the wireless data arena needs competition. The difficulty here is that we're looking at the competition having to be a player like Google. Now I'm all for Google going there but we need ... dare I say it ... a public option.
But not a government option.
What is recommend is something along the lines of a rural electric cooperative. I think the public could be involved by the charter guaranteeing capital but only if the effort collected something like $20 from 10,000,000 residents.
And, like every member owned coop, the board would then be elected by its members.
Would it work?
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Not only would this be unconstitutional, but incorporation is a key in separating liability for one's medium from one's own personal liability. Given the potential for defamation in the media - all media - the simple banning of corporate ownership would a bad idea.
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I do think public hearings on disinformation campaigns are overdue.
My hope is they would show us the difference between what Donald Segretti did (The dirty tricks that got him sent to federal prison) and the really obnoxious political spin generated when manufactured events are brought to the fore (Birthers, the NORAD Base Closing incident) ...
I'm really quite unclear on why Segretti went to jail while these jokers continue to elevate their sick falsehoods into the mainstream.
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This sounds good on the surface but I actually see the issue of local emphasis a two-sided sword. What we're talking about is spot TV and local news. Among the issues observed is pack journalism - which is what you have with the Tiger Wood story. The other side is all too often TV news focuses on the sensational and that usually means crime reporting. That is largely because the pictures are usually available and the coverage provided is pretty simple to piece together.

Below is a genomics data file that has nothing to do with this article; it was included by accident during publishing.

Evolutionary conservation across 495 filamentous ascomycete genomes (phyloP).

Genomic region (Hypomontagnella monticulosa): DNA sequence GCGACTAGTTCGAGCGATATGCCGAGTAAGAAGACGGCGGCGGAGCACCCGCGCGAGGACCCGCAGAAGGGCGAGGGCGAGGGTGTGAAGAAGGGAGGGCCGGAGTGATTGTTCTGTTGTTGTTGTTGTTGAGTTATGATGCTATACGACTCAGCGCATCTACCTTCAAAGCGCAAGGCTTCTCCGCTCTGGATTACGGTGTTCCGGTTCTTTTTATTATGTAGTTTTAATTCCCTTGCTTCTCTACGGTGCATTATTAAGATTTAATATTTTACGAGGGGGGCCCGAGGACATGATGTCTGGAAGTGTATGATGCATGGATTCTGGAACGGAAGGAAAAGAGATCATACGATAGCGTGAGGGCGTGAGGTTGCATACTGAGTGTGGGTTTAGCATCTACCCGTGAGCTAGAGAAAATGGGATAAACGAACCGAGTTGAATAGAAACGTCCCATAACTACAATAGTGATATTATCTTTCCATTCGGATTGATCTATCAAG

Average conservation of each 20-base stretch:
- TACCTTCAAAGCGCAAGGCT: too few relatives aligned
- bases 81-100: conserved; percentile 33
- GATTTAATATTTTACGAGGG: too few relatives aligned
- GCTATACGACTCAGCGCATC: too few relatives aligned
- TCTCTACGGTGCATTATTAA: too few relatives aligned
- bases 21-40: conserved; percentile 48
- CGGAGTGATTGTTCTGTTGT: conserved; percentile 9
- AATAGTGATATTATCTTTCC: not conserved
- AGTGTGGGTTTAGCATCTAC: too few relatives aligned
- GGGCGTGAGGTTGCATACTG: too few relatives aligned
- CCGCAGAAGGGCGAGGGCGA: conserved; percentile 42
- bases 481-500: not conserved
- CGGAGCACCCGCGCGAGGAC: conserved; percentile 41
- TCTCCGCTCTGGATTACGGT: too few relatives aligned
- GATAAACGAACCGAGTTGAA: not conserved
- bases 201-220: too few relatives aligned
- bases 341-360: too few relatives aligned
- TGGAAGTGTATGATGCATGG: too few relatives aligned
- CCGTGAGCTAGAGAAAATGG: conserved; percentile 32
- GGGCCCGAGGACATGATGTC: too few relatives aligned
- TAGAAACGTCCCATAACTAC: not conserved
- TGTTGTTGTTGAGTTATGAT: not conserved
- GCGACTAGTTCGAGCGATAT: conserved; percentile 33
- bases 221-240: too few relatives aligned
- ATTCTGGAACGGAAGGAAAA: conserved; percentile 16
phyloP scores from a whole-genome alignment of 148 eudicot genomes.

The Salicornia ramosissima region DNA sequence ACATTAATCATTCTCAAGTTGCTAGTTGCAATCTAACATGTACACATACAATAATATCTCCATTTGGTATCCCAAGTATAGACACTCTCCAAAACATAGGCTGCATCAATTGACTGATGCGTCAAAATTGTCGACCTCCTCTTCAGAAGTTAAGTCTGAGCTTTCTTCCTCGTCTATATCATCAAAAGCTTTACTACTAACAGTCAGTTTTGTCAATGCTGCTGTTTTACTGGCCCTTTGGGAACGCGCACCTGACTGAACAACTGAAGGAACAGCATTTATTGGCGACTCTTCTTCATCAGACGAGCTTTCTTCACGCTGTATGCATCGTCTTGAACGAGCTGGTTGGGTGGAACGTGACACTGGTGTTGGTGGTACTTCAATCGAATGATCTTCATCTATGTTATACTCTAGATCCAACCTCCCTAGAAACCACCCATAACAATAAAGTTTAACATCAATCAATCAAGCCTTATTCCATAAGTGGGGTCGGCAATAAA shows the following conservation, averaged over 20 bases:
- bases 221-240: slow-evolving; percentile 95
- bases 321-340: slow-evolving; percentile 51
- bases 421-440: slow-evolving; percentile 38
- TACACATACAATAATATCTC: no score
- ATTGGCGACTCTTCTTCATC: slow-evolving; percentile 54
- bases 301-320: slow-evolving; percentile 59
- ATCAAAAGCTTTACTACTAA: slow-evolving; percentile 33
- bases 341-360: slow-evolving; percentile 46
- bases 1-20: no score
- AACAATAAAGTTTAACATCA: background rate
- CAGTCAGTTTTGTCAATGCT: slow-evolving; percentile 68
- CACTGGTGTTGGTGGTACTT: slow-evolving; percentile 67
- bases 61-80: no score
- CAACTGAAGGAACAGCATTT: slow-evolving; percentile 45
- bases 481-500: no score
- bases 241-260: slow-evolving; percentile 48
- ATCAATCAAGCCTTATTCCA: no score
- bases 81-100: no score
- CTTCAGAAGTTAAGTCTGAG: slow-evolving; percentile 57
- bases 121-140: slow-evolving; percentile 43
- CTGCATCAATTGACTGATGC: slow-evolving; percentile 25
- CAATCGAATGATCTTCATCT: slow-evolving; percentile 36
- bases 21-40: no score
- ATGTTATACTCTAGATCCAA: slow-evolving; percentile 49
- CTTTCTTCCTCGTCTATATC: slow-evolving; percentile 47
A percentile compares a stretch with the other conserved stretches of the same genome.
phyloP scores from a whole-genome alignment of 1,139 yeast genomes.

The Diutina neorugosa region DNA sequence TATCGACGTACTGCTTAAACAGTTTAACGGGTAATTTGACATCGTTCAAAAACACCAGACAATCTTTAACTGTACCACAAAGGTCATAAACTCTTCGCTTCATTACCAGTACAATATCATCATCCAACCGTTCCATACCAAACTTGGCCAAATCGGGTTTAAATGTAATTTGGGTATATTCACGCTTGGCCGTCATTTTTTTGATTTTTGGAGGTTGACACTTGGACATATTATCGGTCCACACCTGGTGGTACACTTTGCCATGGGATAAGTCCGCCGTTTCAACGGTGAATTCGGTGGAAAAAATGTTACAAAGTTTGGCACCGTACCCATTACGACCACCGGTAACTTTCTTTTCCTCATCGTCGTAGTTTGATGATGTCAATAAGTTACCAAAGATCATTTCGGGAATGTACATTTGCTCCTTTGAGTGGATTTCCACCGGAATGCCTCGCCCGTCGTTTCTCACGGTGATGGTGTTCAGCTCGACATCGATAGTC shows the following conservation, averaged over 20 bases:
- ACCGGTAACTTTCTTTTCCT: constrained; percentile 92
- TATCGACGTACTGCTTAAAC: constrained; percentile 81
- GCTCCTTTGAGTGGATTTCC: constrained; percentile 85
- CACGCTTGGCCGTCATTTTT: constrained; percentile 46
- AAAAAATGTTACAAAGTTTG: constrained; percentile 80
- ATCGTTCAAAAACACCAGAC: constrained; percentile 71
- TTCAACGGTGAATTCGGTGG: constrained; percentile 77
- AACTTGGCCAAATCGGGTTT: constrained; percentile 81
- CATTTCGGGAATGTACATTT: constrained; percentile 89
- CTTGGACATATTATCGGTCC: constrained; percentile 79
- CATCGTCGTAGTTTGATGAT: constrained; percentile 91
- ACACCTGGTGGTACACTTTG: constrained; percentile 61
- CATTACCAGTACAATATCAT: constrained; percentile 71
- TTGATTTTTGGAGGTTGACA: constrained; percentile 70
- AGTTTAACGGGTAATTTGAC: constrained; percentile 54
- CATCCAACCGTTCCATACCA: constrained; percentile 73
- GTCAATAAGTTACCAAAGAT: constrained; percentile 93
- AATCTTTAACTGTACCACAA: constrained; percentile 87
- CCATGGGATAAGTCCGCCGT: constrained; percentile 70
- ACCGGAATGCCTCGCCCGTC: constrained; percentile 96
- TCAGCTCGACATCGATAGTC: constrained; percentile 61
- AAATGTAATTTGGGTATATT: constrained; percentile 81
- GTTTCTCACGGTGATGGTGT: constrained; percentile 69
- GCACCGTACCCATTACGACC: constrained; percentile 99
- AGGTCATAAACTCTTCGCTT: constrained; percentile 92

I was just visiting with a guy who had been a TV weather anchor for 30 years and suggested doing a live streaming channel concentrating on long form interviews and debates with candidates in Georgia. His immediate reaction was that such 'political' coverage was an audience killer.
The real issue is that the broadcast stations, because of their relative scarcity, have the incentive to maximize their audience, which, by definition, means playing to the lowest common denominator in terms of programming.
As an ad-supported format, broadcast TV lives or dies on the size of its audience and the concept of narrow-casting - currently flourishing on the Internet - is to those acculturated in broadcast heresy.
How the FCC might impact that culture is a challenge. I certainly don't have an answer - I'll start a new topic if I can come close - but what I can say is that whatever approach chosen should look closely at the incentives. Why? Because all too often, policies fail because incentives weren't given proper consideration.
Just giving an incentive for local content, though, would do little more than increase the amount of crime reporting, I"m afraid.